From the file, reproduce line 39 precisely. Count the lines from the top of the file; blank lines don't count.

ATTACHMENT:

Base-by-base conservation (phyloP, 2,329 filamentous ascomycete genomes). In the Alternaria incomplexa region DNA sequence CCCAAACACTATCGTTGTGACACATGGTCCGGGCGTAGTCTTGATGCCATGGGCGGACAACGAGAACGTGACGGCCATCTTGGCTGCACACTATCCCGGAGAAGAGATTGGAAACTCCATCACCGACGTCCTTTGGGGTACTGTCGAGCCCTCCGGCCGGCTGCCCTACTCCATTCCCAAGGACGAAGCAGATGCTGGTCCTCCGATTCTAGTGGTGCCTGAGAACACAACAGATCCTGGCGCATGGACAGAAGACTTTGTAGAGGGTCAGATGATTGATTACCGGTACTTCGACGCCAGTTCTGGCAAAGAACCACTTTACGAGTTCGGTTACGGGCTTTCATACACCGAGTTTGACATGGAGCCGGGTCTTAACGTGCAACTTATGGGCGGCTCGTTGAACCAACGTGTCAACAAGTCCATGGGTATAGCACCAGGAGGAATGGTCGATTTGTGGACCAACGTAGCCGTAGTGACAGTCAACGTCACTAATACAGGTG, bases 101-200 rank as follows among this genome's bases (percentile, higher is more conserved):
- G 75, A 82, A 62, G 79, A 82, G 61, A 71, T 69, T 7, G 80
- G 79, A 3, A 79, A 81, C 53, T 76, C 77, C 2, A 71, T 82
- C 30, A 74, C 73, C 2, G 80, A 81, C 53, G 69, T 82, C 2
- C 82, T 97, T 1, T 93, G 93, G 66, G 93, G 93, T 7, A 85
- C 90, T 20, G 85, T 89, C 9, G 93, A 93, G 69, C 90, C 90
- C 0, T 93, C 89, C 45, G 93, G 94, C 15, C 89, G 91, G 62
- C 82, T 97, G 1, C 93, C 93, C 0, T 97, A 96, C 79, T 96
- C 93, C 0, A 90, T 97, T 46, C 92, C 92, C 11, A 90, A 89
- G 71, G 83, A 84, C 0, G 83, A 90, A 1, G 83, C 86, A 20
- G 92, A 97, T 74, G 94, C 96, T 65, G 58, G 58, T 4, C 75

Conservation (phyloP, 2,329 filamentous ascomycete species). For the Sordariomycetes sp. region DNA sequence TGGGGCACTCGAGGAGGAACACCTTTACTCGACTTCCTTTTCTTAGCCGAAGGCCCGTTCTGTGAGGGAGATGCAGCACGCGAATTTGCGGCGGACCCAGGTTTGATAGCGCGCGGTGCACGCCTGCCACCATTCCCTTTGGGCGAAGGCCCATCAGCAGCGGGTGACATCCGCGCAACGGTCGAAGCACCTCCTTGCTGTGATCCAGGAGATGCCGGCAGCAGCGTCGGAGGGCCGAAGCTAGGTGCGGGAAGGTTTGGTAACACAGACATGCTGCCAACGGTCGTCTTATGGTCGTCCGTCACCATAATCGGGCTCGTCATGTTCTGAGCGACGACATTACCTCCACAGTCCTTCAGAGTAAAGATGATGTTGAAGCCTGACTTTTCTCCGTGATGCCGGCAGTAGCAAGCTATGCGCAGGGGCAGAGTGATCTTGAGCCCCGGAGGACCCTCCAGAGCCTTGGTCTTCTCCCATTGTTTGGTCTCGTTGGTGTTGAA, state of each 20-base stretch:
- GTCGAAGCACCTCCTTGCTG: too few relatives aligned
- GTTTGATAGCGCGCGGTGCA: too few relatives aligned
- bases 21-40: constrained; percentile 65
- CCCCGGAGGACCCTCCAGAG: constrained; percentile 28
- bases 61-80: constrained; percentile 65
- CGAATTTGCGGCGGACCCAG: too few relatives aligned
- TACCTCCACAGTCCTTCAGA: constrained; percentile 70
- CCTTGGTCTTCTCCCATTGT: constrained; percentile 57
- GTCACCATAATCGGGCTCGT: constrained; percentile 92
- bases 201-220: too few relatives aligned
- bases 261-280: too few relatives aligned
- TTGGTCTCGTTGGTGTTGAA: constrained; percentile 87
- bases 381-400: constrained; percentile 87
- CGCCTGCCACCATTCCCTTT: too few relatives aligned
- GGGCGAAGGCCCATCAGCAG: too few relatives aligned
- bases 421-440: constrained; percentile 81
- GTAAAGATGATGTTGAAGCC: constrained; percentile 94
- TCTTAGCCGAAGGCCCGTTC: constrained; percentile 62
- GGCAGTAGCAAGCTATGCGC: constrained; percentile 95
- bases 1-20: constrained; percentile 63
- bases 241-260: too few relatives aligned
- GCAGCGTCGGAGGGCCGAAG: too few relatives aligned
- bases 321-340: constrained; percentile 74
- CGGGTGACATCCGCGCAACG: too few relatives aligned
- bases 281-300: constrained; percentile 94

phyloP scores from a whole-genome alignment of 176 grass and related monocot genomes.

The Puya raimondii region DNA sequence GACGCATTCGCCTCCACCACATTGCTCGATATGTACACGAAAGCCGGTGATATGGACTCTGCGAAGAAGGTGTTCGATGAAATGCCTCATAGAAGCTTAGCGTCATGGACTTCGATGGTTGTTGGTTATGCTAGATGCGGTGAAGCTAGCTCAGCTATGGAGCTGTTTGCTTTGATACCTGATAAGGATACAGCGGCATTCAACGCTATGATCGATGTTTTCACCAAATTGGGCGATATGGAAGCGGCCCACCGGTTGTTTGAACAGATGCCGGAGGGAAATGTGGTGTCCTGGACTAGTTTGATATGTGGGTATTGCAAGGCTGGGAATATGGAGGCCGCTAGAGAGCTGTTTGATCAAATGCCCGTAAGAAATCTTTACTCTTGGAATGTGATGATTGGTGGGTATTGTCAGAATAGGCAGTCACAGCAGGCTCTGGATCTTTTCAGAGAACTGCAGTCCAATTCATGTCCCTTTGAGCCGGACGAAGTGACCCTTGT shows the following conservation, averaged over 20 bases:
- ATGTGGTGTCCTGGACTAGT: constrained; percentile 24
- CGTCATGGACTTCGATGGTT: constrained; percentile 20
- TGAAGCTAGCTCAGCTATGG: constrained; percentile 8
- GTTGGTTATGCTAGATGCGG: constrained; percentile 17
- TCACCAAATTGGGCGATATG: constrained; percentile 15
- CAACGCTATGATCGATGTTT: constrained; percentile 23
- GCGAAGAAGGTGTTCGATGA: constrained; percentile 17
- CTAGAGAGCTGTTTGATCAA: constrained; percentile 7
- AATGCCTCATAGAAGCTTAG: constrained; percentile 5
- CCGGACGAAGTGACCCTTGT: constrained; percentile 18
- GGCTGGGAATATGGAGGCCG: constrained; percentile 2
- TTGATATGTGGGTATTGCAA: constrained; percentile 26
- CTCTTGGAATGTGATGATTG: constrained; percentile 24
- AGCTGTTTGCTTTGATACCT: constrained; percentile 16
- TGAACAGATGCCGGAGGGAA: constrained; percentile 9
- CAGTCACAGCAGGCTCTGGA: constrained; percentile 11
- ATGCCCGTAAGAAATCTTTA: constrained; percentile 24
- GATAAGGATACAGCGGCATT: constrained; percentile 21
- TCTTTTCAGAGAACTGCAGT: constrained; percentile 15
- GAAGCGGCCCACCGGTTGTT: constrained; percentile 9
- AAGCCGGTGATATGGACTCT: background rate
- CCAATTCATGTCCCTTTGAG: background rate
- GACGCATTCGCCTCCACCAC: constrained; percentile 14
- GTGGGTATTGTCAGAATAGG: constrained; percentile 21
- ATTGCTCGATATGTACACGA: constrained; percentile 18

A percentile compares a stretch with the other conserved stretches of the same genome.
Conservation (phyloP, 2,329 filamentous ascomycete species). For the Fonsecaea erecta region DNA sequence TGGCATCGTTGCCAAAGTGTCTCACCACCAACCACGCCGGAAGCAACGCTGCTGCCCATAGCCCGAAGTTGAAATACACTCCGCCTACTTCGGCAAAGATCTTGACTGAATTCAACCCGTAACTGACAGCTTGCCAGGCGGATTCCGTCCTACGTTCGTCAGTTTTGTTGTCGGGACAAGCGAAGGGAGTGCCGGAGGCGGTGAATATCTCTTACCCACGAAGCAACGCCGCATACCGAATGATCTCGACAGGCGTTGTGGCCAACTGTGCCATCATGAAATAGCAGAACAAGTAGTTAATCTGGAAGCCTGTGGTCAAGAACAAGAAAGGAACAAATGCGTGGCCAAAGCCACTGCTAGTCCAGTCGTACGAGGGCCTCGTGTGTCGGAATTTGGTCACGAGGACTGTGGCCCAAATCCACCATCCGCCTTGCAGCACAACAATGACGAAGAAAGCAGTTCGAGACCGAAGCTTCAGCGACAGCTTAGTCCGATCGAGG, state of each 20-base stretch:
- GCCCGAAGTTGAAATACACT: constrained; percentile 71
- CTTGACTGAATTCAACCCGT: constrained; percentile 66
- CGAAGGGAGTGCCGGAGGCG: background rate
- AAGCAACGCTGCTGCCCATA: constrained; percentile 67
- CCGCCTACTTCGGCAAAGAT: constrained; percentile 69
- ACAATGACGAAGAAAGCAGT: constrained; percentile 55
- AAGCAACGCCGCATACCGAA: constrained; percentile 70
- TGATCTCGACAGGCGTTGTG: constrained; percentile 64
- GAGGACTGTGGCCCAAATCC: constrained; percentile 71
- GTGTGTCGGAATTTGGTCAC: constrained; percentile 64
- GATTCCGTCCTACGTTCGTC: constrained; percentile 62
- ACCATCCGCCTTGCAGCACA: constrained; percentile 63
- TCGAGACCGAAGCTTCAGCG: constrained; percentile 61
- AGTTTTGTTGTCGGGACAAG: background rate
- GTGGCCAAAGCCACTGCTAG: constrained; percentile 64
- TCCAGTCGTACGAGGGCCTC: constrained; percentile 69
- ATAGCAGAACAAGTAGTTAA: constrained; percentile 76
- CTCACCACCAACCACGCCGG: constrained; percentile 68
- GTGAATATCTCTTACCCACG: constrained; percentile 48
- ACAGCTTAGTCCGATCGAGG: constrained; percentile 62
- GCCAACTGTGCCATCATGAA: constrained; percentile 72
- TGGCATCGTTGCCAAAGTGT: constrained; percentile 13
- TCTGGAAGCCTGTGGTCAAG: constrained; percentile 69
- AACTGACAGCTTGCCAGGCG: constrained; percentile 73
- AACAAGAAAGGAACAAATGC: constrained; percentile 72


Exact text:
The Puya raimondii region DNA sequence GACGCATTCGCCTCCACCACATTGCTCGATATGTACACGAAAGCCGGTGATATGGACTCTGCGAAGAAGGTGTTCGATGAAATGCCTCATAGAAGCTTAGCGTCATGGACTTCGATGGTTGTTGGTTATGCTAGATGCGGTGAAGCTAGCTCAGCTATGGAGCTGTTTGCTTTGATACCTGATAAGGATACAGCGGCATTCAACGCTATGATCGATGTTTTCACCAAATTGGGCGATATGGAAGCGGCCCACCGGTTGTTTGAACAGATGCCGGAGGGAAATGTGGTGTCCTGGACTAGTTTGATATGTGGGTATTGCAAGGCTGGGAATATGGAGGCCGCTAGAGAGCTGTTTGATCAAATGCCCGTAAGAAATCTTTACTCTTGGAATGTGATGATTGGTGGGTATTGTCAGAATAGGCAGTCACAGCAGGCTCTGGATCTTTTCAGAGAACTGCAGTCCAATTCATGTCCCTTTGAGCCGGACGAAGTGACCCTTGT shows the following conservation, averaged over 20 bases: